Embu, Kisii and Bomet top in list of shame, graft levels study shows
Protus Onyango and Moses Nyamori
| Mar 16th 2016 | 2 min read
Embu County is leading in cases of bribery, a new report shows.
The number of times a bribe was paid in Embu County rose from 1.45 in 2012 to 2.53 last year, according to an Ethics and Anti-Corruption Commission report released yesterday and which highlights the extent of graft in devolved units.
Kisii County is the second most corrupt with a mean of 2.43, followed by Bomet (2.24), Kwale (1.93), Garissa (1.70) and Kiambu (1.66) in that order.
With a mean of 1.50, Homa Bay, Wajir and Narok also rank high in the list of shame, and at position 10 with a mean of 1.44 is Murang'a.
The National Ethics and Corruption Survey Report 2015 shows that nationally, corruption has significantly increased in the last three years. New figures show a rise of 6.2 per cent, over a similar 2012 survey.
So dire is the scourge that patients have to bribe for medical attention in public hospitals.
The survey shows Kenyans have to pay an average of Sh275,000 in bribes to get a tender from Government institutions while job seekers have to part with at least Sh115,000 to be employed.
The survey, which sampled 5,260 households, was conducted in all the counties except Mandera.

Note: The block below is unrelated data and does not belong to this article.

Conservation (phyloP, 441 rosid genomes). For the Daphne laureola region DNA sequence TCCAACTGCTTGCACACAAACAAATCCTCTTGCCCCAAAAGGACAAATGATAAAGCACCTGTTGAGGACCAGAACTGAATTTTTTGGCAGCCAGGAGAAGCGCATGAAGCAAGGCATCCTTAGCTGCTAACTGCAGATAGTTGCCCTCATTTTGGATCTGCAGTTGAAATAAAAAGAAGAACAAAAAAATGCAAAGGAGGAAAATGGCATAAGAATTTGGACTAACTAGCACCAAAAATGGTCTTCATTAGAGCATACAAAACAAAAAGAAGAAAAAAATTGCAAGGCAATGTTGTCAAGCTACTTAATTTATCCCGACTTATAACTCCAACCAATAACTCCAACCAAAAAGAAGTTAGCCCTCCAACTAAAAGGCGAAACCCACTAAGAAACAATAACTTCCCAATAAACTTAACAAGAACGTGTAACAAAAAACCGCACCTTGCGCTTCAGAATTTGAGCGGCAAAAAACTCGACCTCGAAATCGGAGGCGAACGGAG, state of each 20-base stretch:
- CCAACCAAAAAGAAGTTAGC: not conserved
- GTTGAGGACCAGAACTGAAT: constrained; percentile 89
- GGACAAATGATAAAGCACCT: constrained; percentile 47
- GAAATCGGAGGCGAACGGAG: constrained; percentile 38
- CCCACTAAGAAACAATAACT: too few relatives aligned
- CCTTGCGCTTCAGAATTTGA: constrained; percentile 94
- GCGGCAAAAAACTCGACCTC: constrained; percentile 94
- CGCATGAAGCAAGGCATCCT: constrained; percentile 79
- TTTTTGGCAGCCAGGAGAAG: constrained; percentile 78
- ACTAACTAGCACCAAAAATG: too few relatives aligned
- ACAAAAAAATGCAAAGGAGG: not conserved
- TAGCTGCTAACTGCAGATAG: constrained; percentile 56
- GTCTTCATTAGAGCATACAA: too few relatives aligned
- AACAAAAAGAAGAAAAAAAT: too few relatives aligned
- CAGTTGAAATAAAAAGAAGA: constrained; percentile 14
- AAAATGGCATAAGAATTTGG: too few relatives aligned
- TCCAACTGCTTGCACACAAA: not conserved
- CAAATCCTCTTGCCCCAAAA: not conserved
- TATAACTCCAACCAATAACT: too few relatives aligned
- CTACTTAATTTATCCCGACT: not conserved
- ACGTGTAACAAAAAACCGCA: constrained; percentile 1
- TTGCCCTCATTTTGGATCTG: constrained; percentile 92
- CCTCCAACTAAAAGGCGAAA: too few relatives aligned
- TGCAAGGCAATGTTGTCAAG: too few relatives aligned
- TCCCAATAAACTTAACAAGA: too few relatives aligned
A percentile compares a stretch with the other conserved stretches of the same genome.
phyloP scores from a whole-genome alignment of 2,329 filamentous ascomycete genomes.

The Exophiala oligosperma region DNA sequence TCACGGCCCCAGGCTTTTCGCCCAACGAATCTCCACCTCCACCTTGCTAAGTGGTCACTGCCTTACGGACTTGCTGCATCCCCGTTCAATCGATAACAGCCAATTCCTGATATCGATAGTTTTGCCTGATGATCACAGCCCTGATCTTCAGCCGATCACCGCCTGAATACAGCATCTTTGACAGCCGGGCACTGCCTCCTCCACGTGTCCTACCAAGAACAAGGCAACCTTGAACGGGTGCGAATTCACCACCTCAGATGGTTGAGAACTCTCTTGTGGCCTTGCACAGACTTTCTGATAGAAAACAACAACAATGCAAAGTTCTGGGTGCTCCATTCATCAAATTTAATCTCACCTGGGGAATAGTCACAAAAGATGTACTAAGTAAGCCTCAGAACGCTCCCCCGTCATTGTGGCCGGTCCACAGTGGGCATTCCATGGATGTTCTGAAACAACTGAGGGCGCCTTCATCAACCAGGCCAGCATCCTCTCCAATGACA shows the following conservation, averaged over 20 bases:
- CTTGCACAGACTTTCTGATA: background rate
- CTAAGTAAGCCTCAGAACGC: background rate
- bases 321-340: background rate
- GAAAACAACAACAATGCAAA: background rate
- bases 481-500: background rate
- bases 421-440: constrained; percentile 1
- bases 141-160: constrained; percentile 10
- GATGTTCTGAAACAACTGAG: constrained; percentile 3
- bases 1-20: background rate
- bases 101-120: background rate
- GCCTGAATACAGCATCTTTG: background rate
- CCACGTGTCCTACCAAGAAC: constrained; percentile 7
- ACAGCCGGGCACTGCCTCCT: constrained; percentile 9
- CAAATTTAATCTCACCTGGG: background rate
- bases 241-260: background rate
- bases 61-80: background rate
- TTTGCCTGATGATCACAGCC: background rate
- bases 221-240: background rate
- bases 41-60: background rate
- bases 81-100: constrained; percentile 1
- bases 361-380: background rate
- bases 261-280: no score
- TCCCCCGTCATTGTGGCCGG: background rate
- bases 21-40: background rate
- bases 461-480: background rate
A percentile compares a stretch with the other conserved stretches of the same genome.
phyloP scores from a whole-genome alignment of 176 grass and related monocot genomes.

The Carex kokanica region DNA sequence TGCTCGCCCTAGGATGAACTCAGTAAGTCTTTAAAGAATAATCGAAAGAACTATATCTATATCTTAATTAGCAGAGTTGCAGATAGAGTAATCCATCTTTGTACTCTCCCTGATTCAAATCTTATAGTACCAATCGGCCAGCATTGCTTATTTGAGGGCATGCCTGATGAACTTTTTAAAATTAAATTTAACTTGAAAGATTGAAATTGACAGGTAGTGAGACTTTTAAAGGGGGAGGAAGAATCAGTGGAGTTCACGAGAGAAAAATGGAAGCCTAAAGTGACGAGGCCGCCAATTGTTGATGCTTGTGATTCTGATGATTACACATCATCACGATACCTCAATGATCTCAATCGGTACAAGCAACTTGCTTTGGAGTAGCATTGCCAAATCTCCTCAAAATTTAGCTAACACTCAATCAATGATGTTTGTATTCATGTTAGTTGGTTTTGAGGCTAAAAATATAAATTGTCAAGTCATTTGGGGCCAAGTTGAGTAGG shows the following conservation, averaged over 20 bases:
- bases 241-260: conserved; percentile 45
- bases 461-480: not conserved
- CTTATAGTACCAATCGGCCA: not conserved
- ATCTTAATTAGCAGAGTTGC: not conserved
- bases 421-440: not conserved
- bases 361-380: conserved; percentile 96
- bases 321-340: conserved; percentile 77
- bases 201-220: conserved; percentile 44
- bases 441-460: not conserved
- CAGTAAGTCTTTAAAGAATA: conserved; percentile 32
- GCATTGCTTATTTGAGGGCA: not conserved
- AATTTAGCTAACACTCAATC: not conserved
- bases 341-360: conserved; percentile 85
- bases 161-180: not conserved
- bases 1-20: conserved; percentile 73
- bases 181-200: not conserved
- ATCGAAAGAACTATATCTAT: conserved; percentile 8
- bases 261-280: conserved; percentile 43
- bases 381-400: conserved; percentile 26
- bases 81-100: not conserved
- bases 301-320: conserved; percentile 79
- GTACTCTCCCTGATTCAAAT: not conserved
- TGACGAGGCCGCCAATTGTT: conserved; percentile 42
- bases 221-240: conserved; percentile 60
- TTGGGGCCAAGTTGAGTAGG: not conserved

With the exception of Narok, which was the third most corrupt county in 2012 with a mean of 2.37, the other counties were not among the top 10 in 2012.
In 2012, Embu had a mean of 1.45, Garissa (1.64), Bomet (1.80), Kwale 91.31 while Garissa had no recorded corruption incidents.
The same year, Kiambu recorded a mean of 1.05, Homa Bay 1.44 and Wajir none. Narok recorded a mean of 2.37 while Murang'a had 1.54. In the same year, Lamu and Tana River counties did not record any corruption cases.
In last year's survey, Nyamira, Baringo, Mombasa, Nairobi, Taita Taveta, Meru, Bungoma, Marsabit, Nakuru, Kajiado, Trans Nzioa, Makueni and Siaya follow each other as areas where a bribe was paid with a mean of 1.04 to 1.39.
There were no incidents of corruption reported in Tana River and Turkana counties.
The highest bribe of Sh80,000 was paid in Mandera, which was not sampled, followed by Garissa (Sh51,990), Baringo (Sh46,307), Lamu (Sh30,025) and Laikipia (Sh20,367).
Migori comes in sixth place with a bribe of Sh20,000 having been paid, followed by Nairobi (Sh7,436), Nandi (Sh7,000), Narok (Sh6,966) and Meru (Sh6,639).
Kisii County leads in delays in service delivery with 6.6 per cent, followed closely by Nyeri (6.3 per cent), Bomet (5.5 per cent), Homa Bay (5.4 per cent) and Kiambu (5.1 per cent).
Nairobi comes in at sixth position in service delivery delays at 4.8 per cent, followed by Meru (4.3 per cent), Murang'a (4.3 per cent), Narok (4.2 per cent) and Laikipia (3.6 per cent).
Nairobi County leads in the country in lateness and absenteeism at 9.6 per cent, followed by Kakamega (8.1 per cent), Kiambu (5.1 per cent), Narok (4.5 per cent) and Bungoma (4.2 per cent).
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